Wednesday, September 12, 2012

Railroads Are Holding Clearing "Hostage"; Clearing Civic Challenged to Pressure Pols

The Clearing neighborhood continues to be "held hostage" by railroad companies that get away with tying up local crossings---not only causing inconvenience for motorists, but jeopardizing public safety, a longtime Clearing resident said Tuesday.

Ray Drish, a former city government official and political organizer, made his comments at the monthly meeting of the Clearing Civic League, held in the gym at Hale Park. About 40 people were in attendance.

Drish gave voice to a decades-old complaint in Clearing and Garfield Ridge relating to tie-ups at rail crossings near 63rd and Harlem, 65th and Harlem, 59th and Narragansett, 59th and Austin, and others. Since the late 1940s, local residents and business owners frustrated by the delays have occasionally heard promises from elected officials that underpasses would be built ; but none has come to fruition.

Rubbing salt in local wounds has been the relative speed with which the Village of Bridgeview (with key assistance from the same elected officials who represent Clearing) obtained funding for an underpass currently under construction on 71st Street, several blocks west of Harlem.

Drish chided Bridgeview for getting the underpass so quickly and implied that clout and Toyota Park (home of the Chicago Fire Soccer Club) had quite a bit to do with it. "Well, God forbid if somebody's late for a soccer game," he said and claimed that the park stands unused for a number of months each year.

At the end of his remarks, Drish challenged Clearing Civic League incoming President Joe Rice to make getting an underpass at 63rd and Harlem his "life's work" and pressure local politicians to do for 63rd Street what they did for 71st Street.

Earlier in the day, Drish had posted his thoughts about the CCL meeting on Facebook, writing:

"Today is the day to either put up or shut up! Come and join me and the rest of your neighbors who have had enough of the trains blocking the crossings in our neighborhood...I have asked Central Printers to assist in the printing of 200 information packets that will be passed out tonight. Let us ask our two aldermen tonight to make these projects their life's mission because enough is enough. We want and deserve our fair share of money for these way past due projects."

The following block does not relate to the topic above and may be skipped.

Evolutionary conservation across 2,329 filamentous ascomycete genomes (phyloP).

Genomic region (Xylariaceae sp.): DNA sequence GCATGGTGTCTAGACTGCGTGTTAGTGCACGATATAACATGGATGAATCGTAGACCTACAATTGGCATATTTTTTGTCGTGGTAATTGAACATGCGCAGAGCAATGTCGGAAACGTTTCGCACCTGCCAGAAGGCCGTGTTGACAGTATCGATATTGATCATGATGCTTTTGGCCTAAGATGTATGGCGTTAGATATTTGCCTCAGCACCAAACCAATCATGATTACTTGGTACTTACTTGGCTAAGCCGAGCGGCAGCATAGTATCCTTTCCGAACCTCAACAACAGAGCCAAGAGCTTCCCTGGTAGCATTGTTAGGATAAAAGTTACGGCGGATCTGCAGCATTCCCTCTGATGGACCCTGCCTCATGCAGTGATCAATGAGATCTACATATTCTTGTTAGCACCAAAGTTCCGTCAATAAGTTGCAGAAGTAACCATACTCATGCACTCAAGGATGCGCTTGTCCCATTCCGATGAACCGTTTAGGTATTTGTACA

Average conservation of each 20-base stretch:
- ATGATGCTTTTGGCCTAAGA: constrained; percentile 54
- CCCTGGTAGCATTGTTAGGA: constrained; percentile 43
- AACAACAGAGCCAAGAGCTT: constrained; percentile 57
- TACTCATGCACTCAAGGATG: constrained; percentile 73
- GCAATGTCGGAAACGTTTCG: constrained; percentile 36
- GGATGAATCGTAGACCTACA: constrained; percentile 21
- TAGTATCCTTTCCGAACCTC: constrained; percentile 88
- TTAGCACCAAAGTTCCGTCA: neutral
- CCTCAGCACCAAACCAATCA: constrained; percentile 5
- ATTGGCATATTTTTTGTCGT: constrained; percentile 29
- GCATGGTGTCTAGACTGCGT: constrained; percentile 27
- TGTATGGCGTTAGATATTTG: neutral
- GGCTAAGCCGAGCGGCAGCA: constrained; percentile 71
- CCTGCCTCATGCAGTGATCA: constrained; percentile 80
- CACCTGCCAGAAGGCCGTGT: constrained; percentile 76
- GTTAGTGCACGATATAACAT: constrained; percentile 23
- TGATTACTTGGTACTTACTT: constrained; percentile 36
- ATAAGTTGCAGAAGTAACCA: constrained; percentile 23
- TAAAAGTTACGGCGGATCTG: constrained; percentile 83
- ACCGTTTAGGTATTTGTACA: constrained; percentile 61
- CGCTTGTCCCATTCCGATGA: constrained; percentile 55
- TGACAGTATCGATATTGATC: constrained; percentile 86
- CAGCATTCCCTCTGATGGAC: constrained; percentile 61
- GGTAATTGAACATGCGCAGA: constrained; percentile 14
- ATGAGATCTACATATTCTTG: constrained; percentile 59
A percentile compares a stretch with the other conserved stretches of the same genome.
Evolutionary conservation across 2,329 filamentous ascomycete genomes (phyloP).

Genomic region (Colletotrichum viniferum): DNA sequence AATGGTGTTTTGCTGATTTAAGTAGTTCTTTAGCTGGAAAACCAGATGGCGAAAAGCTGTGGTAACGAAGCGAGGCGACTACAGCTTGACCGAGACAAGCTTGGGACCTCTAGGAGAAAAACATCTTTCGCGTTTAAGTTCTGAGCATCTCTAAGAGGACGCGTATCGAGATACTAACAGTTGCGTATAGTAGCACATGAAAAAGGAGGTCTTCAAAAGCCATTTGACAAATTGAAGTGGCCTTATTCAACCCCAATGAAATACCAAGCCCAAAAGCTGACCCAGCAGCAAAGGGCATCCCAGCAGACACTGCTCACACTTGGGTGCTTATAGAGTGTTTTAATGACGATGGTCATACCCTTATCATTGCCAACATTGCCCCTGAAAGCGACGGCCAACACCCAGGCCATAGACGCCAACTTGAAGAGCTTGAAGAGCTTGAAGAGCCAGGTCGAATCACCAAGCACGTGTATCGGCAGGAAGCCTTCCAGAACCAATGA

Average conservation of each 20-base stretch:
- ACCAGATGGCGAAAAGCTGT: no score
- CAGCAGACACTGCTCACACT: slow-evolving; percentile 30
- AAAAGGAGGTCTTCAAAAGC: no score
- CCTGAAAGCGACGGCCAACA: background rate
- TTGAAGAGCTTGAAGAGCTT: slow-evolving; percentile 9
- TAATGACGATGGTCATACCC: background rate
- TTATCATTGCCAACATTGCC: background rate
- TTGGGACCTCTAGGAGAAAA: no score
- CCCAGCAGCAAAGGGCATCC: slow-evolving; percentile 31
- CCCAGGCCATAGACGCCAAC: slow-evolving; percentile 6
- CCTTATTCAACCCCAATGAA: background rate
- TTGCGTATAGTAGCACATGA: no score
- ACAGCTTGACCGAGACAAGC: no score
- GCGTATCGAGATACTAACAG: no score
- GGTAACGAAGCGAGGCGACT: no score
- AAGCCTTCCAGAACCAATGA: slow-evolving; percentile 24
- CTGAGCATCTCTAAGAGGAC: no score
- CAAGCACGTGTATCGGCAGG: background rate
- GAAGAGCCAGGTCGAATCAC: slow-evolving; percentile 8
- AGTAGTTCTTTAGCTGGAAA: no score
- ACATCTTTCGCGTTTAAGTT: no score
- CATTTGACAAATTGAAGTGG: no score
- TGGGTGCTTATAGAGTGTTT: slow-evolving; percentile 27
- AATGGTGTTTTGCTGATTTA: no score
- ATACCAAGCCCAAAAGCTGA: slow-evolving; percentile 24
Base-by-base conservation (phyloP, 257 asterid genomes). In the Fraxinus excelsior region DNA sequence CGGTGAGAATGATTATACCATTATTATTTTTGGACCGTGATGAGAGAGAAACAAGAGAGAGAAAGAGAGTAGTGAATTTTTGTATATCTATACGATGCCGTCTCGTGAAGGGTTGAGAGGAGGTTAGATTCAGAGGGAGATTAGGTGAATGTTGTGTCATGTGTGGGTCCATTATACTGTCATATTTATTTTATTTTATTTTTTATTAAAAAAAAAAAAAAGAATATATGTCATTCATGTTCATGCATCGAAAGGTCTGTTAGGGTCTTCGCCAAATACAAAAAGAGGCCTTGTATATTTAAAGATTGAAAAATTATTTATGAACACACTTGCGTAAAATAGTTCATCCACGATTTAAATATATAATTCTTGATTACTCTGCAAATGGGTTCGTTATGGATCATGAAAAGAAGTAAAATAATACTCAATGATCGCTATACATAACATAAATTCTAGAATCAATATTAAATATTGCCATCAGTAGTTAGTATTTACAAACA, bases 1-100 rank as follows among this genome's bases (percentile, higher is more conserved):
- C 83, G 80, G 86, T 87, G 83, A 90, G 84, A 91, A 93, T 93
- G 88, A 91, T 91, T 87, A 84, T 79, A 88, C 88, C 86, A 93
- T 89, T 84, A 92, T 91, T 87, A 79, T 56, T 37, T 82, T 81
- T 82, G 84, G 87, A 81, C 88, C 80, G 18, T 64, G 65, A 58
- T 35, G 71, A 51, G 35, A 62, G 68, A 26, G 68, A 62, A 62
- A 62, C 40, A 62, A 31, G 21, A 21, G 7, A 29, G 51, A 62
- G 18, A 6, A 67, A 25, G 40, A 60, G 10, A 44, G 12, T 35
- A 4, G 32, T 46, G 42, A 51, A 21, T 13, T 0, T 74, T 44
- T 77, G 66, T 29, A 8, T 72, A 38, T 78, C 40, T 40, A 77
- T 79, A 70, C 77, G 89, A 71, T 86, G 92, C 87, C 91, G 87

Drish did not explain why he challenged Rice rather than the two aldermen serving Clearing.


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Before Drish's comments and at the start of the meeting, the CCL's new officers were installed by 13th Ward Alderman Marty Quinn. Serving as officers this year are President Joe Rice, Vice President Frank Schreiber, Treasurer Linda Dobias, Corresponding Secretary Marie Zilka, Sergeants-at-Arms George Jasencak and Chuck Shilney, Trustees Gerald Klingbeil, Jim McGuire, Dave Pavic, Millie Sapunar, Dan Clark, Eleanor Pastorek; and Executive Director Richard Zilka. The group is seeking a volunteer to serve as recording secretary. 

CCL officers said they had also invited 23rd Ward Alderman Michael R. Zalewski to the meeting; but said the alderman told them he had a family commitment that evening. He sent a cake.

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  1. The Archer & Knox railroad crossing would be first on my list, it connects orange line, traffic to I55, can effect Midway Airport traffic, Curie high school, Archer is one (if not the longest) street in Chicago an a major street to the southside traffic pattern. My dad tells me there have been talk of a viaduct since the 50s!

  2. Archer is nowhere near the longest street in Chicago.

    Having said that the neighborhood is long overdue for under/overpasses at Knox/Archer, Central/Archer, 63/Harlem, and 59th/Narragansett or Austin. The railroad corporations care little for the communities they affect and politicians seem to do little to hold them accountable.